|Listed||October 26, 1979 Endangered|
|Reclassified||March 15, 1996 Threatened|
|Description||Perennial herb with heart-shaped leaves and large purple or rose flowers.|
|Habitat||Open slopes in sandy soils.|
|Threats||Low numbers, limited distribution.|
MacFarlane's four-o'clock, Mirabilis macfarlanei, is a perennial plant that produces hemispherical clumps, 24-48 in (60-120 cm) in diameter, from a stout taproot. Stems are freely branched and swollen at the nodes. Opposite leaves, somewhat succulent, heart-shaped, and smaller toward the tips of the stems, are bright green above and gray beneath. The flower head is a cluster of four to seven large rose or purple, trumpet-shaped flowers.
In 1936, Ed MacFarlane, a boatman on the Snake River, pointed out the plant to two of his passengers. These botanists described the plant and named it after MacFarlane. The species was originally listed as Endangered in 1979, but, due to the ongoing success of recovery efforts, the species was reclassified to the less critical category of Threatened on March 15, 1996.
MacFarlane's four-o'clock grows in sandy soils on open, steep slopes. Plants are widely scattered. Talus rock underlies the soil, which is susceptible to displacement by wind and water erosion. The habitat area is in a canyon corridor where the climate is warm and dry with a winter rainy season. The plant community is a grassy scrub, dominated by bluebunch wheatgrass, cheat grass, sand drop-seed, scorpion weed, desert parsley, hackberry, smooth sumac, yarrow, and rabbit bush.
Most species of Mirabilis are found in the southwestern U.S., but MacFarlane's four-o'clock is an exception. Botanists suggest that, in a time of warmer climate, this species spread as far north as Oregon and Idaho, but, when temperatures cooled, only small populations survived in isolated canyons along the Snake River.
Currently, almost 1,000 plants are known on about 163 acres (66 hectares) in 18 locations. The plant occurs along 6 miles (9.6 km) of Hell's Canyon of the Snake River in Idaho and Wallowa County, Oregon; along 18 mi (29 km) of the Salmon River in Idaho County; and along 3 mi (4.8 km) of the Imnaha River in Wallowa County. Along the Snake and Imnaha Rivers, most of the plants occur on Nez Perce and Wallowa/Whitman National Forest lands. Most of the plants along the Salmon River occur on public lands administered by the Bureau of Land Management (BLM). The remaining plants are on public land.
From 1947, when futile searches were made for the plant, until 1977, when a small colony was found along the Snake River in Oregon, Mirabilis macfarlanei was thought to be extinct.
MacFarlane's four-o'clock has all the makings of a recovery success story. It was downgraded from Endangered to Threatened status in 1996, having been pulled back from the brink of extinction by aggressive recovery efforts.
Nevertheless, MacFarlane's four-o'clock still faces many natural and man-induced threats. Competition and crowding from more common plants appears to inhibit seed germination and growth. Spittle bugs, feeding on emergent growth, have depressed the vitality of many plants. A recreational trail runs through the middle of an Oregon population along the Snake River, making it vulnerable to casual collecting or careless trampling. This area has been designated as a National Recreational Area, and trail use has increased each year.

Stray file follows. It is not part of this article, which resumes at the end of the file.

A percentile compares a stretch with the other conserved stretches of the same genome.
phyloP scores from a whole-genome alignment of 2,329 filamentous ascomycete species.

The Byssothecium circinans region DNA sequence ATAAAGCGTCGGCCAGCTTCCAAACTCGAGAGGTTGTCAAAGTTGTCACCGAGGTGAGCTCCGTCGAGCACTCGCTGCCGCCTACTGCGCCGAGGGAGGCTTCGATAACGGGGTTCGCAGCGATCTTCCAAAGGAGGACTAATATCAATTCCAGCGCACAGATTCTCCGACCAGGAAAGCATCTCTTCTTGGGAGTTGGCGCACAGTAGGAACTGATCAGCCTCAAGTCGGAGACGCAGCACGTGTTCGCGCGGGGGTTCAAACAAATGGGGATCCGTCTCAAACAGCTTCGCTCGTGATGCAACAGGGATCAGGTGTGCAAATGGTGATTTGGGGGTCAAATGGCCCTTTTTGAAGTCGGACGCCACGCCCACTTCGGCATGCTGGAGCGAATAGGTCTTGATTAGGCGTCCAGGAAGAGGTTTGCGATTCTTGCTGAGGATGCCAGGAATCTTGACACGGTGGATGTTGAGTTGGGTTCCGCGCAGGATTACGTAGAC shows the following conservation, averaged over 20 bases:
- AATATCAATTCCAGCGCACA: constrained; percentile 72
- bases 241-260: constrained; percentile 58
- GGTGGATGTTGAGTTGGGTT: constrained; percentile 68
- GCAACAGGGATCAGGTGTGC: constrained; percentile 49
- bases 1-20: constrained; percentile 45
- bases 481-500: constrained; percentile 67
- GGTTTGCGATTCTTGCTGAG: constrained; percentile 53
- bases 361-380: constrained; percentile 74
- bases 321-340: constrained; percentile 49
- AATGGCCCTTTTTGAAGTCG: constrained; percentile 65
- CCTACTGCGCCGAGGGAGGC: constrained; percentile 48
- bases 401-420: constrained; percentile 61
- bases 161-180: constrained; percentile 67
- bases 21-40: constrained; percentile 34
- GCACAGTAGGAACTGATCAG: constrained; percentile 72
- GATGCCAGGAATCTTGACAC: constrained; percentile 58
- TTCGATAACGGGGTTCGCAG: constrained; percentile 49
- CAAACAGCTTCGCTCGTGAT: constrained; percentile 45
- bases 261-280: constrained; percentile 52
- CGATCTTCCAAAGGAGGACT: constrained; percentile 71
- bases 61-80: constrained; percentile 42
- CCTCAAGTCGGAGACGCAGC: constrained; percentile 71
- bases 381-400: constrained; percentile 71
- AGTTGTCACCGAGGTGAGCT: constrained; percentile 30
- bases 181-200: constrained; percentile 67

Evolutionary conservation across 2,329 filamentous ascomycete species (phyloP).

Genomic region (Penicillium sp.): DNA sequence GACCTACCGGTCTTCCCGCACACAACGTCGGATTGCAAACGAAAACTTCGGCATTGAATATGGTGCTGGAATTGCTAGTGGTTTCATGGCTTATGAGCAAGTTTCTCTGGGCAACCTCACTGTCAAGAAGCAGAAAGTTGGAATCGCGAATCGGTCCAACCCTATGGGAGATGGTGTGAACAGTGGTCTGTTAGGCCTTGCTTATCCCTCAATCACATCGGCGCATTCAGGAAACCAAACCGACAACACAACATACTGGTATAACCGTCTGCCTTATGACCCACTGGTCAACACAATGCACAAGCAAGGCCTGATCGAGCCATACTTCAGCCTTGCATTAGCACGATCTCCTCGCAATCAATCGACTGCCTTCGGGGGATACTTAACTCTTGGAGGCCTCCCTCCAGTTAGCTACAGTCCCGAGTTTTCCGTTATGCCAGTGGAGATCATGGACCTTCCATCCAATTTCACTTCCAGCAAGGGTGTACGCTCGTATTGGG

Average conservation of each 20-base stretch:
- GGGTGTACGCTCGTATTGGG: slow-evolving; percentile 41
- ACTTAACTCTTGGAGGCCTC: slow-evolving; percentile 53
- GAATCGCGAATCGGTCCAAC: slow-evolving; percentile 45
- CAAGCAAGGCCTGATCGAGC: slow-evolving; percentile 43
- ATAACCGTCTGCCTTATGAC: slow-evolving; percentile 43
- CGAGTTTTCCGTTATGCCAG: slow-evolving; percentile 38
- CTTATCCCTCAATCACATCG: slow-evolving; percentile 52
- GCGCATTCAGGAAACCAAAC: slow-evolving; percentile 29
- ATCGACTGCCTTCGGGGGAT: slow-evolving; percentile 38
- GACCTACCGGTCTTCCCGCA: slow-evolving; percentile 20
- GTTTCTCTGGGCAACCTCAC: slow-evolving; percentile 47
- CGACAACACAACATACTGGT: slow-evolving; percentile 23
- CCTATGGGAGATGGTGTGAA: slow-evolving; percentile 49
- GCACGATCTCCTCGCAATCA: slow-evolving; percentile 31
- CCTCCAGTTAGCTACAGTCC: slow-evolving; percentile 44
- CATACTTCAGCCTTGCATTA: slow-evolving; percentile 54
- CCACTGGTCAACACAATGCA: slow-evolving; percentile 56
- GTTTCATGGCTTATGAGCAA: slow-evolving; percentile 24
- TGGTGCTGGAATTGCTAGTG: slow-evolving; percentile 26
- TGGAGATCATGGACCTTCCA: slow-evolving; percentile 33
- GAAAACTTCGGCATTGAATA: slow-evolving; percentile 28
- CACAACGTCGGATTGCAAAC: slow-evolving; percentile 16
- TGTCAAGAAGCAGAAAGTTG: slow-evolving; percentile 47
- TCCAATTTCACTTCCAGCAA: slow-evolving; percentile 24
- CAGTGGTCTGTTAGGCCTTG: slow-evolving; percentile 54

Conservation and Recovery
Conservation of MacFarlane's four-o'clock has involved conducting an exhaustive survey to locate other colonies of the plant; securing at least ten sites by acquisition or long-term agreements with landowners; and conducting proper management of the protected sites. If 10 natural sites cannot be located and secured, additional colonies of plants would be established by transplanting once suitable habitat has been identified. To protect genetic vigor, some plants from each population are to be maintained in a cultivated genetic reservoir and used to reseed thinning sites.
Improved livestock grazing management, research, the discovery of additional plant locations on public lands, and the stable condition of existing populations led the FWS to conclude that the plant's status had substantially improved, to the point where reclassification to Threatened status was appropriate. Interagency efforts have played a key role in the ongoing recovery. The BLM has reduced livestock grazing on its lands to a level that does not adversely affect the plant, and the Forest Service has excluded the plant's habitat from its grazing allotments or is requiring that livestock be removed before the plant starts to grow in the spring. Both agencies also are monitoring and evaluating plant population trends on their lands, and are cooperating with private land owners to conserve MacFarlane's four-o'clock plants and habitat on private lands.
Although the plant has been reclassified as Threatened, potential threats still remain, including lack of plant recruitment in some areas, insect predation, invasions of non-native plants, and the small size of some populations. MacFarlane's four-o'clock will continue to receive Endangered Species Act protection until full recovery has been achieved.
U.S. Fish and Wildlife Service
Regional Office, Division of Endangered Species
911 N.E. 11th Avenue
Portland, Oregon 97232
Johnson, C. A. 1982. "Habitat Management Plan for MacFarlane's Four O'Clock, Long Gulch Site." Bureau of Land Management, Coeur d'Alene District.
U.S. Fish and Wildlife Service. 1979. "Determination of MacFarlane's Four-O'Clock, (Mirabilis macfarlanei ) as an Endangered Species." Federal Register 44: 61786.
U.S. Fish and Wildlife Service. 1985. "Recovery Plan for the MacFarlane's Four-O'Clock, (Mirabilis macfarlanei )." U.S. Fish and Wildlife Service, Portland.